For many people with an opioid use disorder, access to treatment is literally a life-or-death matter. Unfortunately, too many non-violent drug offenders end up incarcerated and without treatment. The Obama Administration has been working for years to change this.
On June 17, the White House hosted a discussion with key representatives from correctional facilities, professional associations, and state and local governments about expanding access to treatment to more justice-involved individuals so they can successfully reenter society and live healthier, more productive lives.
“Everybody has a role to play in ending the opioid epidemic – including our justice system,” said Michael Botticelli, Director of the White House Office of National Drug Control Policy. “We need to make sure that individuals with opioid use disorders who are incarcerated have access to evidence-based treatment so they can achieve and sustain recovery.”
Sergeant Brad Rose of Sacramento County, California, found that his pilot program using medication-assisted treatment for justice-involved individuals with substance use disorders not only saved lives but also “lowered Sacramento’s recidivism rates from above 70% to below 30%.” Providing this proven treatment to individuals involved in the justice system can help them successfully reenter society.
“The endless cycle of release, relapse, and recidivism is as harmful to our country as it is prevalent,” said Jim Cosby, Director of the National Institute of Corrections. Director Cosby is working to expand programs that ensure individuals in the justice system with opioid use disorders receive evidence-based treatment, including medication-assisted treatment – the standard of care for opioid use disorder.
Melinda Campopiano, Chief of Regulatory Programs for the Substance Abuse and Mental Health Services Administration (SAMHSA) reminded the room that “medically-assisted treatment has been shown to reduce overdose fatalities by half.” When used as part of a comprehensive approach that includes other counseling and support services, medication is a proven method to help people with opioid use disorders achieve and sustain recovery.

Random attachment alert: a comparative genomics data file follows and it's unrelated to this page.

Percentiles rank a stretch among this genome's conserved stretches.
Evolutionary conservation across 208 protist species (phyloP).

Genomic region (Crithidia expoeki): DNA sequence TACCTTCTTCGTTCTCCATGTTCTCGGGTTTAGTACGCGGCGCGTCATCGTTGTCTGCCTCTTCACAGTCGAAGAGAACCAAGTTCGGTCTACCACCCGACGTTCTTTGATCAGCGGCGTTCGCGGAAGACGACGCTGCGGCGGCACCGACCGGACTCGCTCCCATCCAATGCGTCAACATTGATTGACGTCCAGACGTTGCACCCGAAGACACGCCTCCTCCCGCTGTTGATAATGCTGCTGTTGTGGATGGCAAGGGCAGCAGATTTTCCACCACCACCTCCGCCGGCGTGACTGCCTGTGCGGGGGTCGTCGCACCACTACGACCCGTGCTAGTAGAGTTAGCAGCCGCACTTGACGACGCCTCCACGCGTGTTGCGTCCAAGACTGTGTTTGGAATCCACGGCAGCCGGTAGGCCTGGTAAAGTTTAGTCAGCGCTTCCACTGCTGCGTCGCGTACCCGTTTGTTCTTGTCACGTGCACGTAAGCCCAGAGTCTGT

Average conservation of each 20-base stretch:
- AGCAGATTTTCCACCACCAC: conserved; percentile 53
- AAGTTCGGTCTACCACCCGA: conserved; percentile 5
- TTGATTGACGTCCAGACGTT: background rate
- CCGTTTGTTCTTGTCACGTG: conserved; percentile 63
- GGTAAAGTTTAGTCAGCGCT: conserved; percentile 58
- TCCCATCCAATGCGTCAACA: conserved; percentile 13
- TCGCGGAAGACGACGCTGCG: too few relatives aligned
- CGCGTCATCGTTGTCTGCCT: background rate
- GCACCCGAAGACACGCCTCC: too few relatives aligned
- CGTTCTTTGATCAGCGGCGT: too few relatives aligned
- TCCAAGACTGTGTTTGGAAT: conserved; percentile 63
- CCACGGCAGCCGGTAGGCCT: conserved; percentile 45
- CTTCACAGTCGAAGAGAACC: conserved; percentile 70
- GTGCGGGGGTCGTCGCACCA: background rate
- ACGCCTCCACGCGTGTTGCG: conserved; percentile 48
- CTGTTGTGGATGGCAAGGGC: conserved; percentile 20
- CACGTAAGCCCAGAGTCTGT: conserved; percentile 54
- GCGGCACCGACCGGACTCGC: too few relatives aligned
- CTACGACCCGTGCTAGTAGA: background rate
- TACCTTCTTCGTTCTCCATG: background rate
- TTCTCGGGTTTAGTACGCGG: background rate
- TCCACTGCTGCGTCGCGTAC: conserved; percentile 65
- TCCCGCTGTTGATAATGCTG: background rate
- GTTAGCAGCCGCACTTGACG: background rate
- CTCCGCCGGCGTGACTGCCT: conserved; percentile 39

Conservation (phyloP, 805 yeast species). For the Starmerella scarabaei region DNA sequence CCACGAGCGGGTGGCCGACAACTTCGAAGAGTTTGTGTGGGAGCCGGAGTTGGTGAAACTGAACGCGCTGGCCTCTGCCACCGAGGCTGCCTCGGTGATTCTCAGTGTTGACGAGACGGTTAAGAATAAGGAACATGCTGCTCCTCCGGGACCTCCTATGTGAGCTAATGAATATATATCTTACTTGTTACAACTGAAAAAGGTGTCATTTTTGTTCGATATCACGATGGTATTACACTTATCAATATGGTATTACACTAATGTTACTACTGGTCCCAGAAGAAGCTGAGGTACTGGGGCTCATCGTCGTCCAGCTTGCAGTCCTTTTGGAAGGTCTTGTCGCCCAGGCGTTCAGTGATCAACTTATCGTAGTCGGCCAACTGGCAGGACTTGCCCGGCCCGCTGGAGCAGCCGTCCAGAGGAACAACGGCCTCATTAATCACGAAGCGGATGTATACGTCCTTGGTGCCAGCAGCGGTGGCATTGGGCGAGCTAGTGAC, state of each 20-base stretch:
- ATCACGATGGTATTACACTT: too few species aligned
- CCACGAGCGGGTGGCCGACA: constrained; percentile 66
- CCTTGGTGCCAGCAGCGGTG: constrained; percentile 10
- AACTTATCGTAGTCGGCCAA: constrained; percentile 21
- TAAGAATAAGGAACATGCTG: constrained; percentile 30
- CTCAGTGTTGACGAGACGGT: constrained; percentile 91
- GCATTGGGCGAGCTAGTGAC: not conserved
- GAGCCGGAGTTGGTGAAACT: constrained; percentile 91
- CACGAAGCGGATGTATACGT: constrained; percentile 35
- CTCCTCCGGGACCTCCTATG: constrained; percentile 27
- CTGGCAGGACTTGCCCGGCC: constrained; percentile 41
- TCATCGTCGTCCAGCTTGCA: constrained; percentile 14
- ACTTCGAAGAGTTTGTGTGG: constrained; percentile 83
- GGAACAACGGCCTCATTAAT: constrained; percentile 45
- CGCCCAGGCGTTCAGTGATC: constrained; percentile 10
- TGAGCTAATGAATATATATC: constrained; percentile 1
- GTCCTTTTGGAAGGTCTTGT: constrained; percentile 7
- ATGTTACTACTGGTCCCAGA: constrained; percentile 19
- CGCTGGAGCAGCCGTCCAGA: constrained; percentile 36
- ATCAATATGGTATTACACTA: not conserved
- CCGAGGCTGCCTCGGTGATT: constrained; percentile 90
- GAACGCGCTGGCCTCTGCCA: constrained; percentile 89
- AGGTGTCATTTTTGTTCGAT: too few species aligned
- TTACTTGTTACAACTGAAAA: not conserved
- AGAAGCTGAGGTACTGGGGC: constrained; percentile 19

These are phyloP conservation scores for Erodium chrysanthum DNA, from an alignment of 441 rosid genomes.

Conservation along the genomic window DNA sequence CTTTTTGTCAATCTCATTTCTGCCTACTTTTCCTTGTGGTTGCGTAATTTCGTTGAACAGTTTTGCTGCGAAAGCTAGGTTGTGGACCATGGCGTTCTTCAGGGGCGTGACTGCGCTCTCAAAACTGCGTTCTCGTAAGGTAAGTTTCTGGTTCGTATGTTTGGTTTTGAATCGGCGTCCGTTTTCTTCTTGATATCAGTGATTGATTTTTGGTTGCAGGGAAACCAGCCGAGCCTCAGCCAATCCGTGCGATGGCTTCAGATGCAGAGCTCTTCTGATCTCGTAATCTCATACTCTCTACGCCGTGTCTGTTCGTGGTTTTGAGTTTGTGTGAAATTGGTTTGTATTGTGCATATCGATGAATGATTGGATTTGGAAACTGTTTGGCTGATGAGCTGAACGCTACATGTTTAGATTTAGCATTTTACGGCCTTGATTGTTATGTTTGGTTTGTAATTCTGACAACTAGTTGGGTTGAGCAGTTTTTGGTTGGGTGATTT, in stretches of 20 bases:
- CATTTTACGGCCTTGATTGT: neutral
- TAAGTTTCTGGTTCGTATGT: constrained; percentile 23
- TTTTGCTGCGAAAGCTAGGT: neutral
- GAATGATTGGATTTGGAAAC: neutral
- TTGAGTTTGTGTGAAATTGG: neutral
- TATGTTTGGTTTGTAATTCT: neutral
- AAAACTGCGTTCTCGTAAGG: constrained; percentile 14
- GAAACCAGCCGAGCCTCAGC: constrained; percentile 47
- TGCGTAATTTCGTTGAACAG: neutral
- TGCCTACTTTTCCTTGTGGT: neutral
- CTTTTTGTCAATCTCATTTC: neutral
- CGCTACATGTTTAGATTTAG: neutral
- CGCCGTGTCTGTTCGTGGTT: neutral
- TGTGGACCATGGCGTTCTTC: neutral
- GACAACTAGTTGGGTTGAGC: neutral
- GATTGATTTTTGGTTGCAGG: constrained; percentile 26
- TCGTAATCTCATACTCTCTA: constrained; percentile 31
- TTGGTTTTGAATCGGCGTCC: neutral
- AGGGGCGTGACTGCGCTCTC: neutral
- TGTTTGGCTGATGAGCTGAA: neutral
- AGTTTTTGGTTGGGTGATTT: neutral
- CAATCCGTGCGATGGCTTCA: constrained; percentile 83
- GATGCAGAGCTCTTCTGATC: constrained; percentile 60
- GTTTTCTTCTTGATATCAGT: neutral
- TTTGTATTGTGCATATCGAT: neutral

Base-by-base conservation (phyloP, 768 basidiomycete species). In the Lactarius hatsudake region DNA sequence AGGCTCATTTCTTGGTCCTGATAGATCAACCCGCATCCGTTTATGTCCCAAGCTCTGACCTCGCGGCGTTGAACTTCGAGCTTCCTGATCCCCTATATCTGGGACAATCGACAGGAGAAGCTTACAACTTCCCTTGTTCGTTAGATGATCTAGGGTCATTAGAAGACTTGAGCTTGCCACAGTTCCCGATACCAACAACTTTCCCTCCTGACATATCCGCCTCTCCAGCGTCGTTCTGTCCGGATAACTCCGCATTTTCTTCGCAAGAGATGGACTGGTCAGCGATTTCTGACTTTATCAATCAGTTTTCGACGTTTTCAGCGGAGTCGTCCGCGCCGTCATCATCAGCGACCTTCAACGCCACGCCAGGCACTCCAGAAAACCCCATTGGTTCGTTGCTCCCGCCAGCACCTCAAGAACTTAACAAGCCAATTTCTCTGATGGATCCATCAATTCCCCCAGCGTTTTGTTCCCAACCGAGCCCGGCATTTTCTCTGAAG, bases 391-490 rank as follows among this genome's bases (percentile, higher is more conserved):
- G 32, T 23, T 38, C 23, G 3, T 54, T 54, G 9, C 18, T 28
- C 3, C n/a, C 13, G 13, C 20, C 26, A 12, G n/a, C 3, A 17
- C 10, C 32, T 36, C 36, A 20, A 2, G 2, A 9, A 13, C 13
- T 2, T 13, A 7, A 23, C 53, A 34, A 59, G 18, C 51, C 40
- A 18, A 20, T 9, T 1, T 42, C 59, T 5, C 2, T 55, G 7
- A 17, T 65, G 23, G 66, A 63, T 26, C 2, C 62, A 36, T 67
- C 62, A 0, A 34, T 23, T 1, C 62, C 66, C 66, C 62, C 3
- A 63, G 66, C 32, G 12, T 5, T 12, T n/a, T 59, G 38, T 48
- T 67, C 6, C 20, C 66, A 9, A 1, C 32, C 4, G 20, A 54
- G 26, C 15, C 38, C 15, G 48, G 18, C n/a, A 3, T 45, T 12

In Middlesex County, Massachusetts, Sheriff Peter Koutoujian started a case management program for the county jail’s medication-assisted treatment program, so officials could follow up with program participants after release. 65% of participants have either continued or completed treatment. To support participants’ long-term recovery, the program enrolls most people in Medicaid after reentry.
“We call them inmates, but really they are patients,” said Kathleen Maurer, Medical Director and Director of Health and Addiction Services for the Connecticut Department of Corrections.
As with any other disease, people with substance use disorders should have access to the full spectrum of services – including medication-assisted treatment – because everyone is different. What works for one person may not work for the next.
The Obama Administration has been working to make treatment more widely available so that everyone who seeks treatment can get it. The FY 2016 bipartisan budget law increased funding to address the opioid epidemic to $400 million. This past February, the President called for $1.1 billion in new funding to address the opioid epidemic, which would support critical prevention, treatment, and recovery services.
Correctional institutions and professional associations have an important role to play in ending this crisis. The conference compared best practices and highlighted models that can be implemented around the country to save both lives and tax dollars. Those affiliated with correctional facilities can help people in facilities achieve recovery and successfully reenter society.
Medication-assisted treatment in correctional facilities is a key part of the effort to help move our country from crisis to recovery. This conversation was an important step towards reaching the goal of making sure everyone – including justice-involved individuals – can access the treatment and recovery services they need.